Putting a Marital Settlement Agreement into Effect

In your written MSA, be sure to include any conditions and agreements reached with your former spouse that you want a court to be able to enforce. To avoid future disputes or lawsuits, make the terms as clear as possible.

If you and your spouse get along well, it may be tempting to leave certain details to be worked out later, however any conditions that you do not include in your written agreement will not be enforced by the court. As much as possible, we'll want to make sure you've covered every conceivable scenario. You should also provide a mechanism for resolving any future disputes in your contract.

The final MSA is legally binding between the parties after it is signed. It is often included into the final divorce decree, making it as enforceable as any other court order. It may also be combined or partly merged with the divorce decree, which has an impact on contract law enforceability.

Changing a Marital Settlement Agreement's Terms

If you and your spouse agree that a modification is necessary after your MSA has been filed with the court, you may modify it. If this is the case, you might consider going to mediation before filing a modification motion in court.

If one of you disagrees, the other may file a request in court to modify the agreement. In the case of a significant change in circumstances, the court always maintains the right to alter conditions related to child custody and support. Unless the Property Settlement Agreement expressly says otherwise, terms related to spousal support are also changeable. However, except in the case of nondisclosure, provisions related to asset and debt distribution cannot generally be altered after the divorce is finalized. If you need to draft a Marital Settlement Agreement with your spouse or ex-spouse, our experienced New Jersey divorce lawyers can ensure that your agreement fits your present requirements while also protecting your future interests.

For a free and confidential consultation with one of our Divorce attorneys, contact us today at 800-709-1131 or fill out the form below.

New Jersey Family Courts we appear in regularly:

Bergen County 
Justice Center, Room 119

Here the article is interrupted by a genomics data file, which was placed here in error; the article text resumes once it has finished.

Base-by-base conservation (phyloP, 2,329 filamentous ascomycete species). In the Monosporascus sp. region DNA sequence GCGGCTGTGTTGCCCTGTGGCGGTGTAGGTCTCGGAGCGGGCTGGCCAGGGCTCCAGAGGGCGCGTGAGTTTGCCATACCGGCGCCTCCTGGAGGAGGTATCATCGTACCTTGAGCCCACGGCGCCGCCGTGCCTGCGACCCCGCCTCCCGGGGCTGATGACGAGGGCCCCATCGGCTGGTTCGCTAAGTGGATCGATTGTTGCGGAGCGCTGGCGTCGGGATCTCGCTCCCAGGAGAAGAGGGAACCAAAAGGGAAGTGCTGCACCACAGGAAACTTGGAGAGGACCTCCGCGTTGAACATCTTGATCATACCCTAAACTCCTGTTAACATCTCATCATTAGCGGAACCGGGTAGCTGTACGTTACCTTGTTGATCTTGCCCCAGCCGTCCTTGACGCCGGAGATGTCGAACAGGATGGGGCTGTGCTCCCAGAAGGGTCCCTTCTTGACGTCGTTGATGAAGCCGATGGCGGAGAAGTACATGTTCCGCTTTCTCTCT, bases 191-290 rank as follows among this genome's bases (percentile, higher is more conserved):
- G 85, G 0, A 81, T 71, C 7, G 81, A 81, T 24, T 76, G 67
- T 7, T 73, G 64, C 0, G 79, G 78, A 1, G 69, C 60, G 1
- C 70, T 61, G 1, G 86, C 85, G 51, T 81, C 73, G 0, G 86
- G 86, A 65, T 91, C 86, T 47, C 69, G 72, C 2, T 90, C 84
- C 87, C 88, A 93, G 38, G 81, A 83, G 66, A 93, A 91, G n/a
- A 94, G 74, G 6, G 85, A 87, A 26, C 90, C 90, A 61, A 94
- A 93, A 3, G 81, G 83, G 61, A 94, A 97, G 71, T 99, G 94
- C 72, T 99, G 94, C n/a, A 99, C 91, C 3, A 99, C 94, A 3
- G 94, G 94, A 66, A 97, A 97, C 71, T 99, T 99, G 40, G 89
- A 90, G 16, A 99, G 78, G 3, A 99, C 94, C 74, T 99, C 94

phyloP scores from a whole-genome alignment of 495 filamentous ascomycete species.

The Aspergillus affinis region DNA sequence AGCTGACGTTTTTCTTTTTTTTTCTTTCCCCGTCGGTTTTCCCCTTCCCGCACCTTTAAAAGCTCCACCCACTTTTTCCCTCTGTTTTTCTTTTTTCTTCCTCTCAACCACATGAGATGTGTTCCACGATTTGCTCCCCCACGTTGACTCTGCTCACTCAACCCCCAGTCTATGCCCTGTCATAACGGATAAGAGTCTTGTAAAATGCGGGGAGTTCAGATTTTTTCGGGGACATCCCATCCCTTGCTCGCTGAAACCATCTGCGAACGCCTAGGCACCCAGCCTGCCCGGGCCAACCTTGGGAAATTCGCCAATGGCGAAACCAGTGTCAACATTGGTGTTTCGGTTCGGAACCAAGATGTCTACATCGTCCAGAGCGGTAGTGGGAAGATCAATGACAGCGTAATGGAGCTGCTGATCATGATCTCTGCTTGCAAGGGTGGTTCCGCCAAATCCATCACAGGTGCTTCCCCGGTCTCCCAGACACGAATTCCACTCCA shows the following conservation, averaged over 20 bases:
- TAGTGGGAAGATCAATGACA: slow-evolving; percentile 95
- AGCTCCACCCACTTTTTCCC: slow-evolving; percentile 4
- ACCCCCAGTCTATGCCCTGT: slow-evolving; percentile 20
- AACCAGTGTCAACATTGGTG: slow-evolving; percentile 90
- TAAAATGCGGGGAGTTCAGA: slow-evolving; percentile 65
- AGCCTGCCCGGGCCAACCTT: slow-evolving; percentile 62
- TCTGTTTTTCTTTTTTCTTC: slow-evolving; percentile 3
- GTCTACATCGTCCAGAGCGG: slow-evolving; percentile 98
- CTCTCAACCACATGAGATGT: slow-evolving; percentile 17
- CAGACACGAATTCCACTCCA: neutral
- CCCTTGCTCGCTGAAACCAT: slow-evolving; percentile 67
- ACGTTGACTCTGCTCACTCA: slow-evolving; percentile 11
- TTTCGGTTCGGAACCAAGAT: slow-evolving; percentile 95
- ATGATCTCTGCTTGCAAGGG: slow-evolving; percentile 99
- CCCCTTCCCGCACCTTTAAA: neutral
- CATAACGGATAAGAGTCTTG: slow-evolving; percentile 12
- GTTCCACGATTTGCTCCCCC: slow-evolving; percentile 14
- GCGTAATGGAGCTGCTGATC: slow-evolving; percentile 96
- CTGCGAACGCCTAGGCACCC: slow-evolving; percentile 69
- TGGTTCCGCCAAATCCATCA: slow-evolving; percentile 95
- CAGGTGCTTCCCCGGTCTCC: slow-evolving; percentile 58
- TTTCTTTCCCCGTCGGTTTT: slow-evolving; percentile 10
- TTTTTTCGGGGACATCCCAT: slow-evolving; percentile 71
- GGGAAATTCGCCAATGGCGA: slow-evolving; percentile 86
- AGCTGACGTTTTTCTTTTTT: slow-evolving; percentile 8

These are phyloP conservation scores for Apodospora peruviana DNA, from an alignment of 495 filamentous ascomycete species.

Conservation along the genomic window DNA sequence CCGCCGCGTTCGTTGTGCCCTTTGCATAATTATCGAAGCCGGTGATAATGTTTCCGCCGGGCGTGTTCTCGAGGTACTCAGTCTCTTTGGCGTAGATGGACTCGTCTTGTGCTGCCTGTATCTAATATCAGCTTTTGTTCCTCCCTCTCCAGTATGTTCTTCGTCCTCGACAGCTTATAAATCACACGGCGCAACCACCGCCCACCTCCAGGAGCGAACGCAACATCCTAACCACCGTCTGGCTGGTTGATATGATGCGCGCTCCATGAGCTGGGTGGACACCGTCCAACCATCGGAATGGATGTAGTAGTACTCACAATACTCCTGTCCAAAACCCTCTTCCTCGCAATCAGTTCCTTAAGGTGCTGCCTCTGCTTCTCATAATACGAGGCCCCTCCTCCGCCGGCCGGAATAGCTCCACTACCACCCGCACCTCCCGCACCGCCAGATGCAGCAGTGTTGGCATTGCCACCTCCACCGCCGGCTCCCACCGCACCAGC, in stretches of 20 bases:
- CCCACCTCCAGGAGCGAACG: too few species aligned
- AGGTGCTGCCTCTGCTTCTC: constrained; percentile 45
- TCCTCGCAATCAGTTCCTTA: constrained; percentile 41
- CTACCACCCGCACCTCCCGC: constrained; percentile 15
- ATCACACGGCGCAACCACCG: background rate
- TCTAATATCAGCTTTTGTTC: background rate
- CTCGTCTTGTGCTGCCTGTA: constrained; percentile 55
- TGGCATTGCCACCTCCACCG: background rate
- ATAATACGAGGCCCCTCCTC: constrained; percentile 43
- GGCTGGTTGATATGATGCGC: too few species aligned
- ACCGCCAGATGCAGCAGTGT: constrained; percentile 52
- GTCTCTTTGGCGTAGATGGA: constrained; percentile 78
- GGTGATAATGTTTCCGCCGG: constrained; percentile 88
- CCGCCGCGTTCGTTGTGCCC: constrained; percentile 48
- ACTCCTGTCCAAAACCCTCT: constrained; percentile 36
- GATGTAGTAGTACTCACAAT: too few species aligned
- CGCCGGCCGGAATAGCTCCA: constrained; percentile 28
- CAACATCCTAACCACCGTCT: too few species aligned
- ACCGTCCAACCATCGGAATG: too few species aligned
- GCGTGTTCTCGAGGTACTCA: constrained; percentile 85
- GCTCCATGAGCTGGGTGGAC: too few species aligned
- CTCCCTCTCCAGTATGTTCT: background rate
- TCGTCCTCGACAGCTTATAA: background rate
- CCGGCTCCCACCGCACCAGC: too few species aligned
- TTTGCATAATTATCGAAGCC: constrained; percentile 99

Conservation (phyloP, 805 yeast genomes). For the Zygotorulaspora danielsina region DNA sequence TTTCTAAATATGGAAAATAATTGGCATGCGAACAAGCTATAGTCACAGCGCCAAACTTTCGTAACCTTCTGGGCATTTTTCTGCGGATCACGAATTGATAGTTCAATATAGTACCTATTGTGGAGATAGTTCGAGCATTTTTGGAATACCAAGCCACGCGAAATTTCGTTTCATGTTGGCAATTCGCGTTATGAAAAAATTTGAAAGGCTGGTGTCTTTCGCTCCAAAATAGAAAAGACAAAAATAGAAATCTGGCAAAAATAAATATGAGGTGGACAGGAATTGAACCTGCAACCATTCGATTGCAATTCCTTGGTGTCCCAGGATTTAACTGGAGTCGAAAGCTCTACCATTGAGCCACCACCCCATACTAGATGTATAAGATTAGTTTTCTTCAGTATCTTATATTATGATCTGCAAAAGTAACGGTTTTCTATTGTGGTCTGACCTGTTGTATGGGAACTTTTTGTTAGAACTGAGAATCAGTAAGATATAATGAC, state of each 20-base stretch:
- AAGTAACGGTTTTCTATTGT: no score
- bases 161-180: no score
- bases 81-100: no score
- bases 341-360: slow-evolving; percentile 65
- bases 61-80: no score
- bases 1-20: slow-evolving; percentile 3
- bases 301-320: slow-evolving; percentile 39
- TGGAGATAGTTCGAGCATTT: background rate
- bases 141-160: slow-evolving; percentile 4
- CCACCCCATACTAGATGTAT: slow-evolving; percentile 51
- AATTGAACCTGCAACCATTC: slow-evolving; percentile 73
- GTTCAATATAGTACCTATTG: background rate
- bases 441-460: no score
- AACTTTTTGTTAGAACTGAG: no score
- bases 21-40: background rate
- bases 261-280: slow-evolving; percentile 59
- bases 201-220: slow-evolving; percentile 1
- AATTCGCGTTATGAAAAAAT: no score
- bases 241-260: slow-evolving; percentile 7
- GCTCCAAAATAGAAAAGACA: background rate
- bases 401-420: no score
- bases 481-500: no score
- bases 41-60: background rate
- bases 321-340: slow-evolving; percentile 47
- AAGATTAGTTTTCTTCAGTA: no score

10 Main Street
Hackensack, NJ 07601
(201) 527-2300


Essex County 
Family Division Dissolution Unit
Wilentz Justice Complex, Room 113
212 Washington Street
Newark, NJ 07102
(973) 693-6710


Family Division Non-Dissolution Unit
Wilentz Justice Complex, Room 1365
212 Washington Street
Newark, NJ 07012
(973) 693-5560 or (973) 693-5520


Hudson County
Family Intake Team
Administration Bldg., Room 203
595 Newark Avenue
Jersey City, NJ 07306
(201) 795-6777


Hunterdon County 
Family Case Management Office
Hunterdon County Justice Center
65 Park Avenue
Flemington, NJ 08822
(908) 237-5920


Mercer County
Family Case Management Office
175 S. Broad St., 2nd Floor
P.O. Box 8068
Trenton, NJ 08650-0068
(609) 571-4200


Middlesex County
Family Part Intake Reception Team
Family Courthouse
120 New St., Room 111
P.O. Box 2691
New Brunswick, NJ 08903-2691
(732) 519-3242

Monmouth County
Family Part, Courthouse
71 Monument Park
P.O. Box 1252
Freehold, NJ 07728-1252
(732) 677-4050


Morris County
Morris County Family Division
Morris County Courthouse Family Intake
Washington and Court Streets
P.O. Box 910
Morristown, NJ 07963
(973) 656-4000


Somerset County
Family Case Management Office
Courthouse, 2nd Floor
P.O. Box 3000
Somerville, NJ 08876-1262
(908) 231-7600


Sussex County
Sussex County Family Division
Sussex County Judicial Center
43-47 High Street
Newton, NJ 07860
(973) 579-0630


Union County
Dissolution Assignment Office
New Annex Bldg.; Courthouse
2 Broad Street
Elizabeth, NJ 07207
(908) 659-3314


Warren County
Family Division Dissolution Unit
413 Second St.;
P.O. Box 900
Belvidere, NJ 07823-1500
(908) 475-6150


Our experienced lawyers in Family, Divorce, and Real Estate law are committed to pursuing your interests to the greatest extent possible under the law. As always, your consultation with us is completely free and 100% confidential.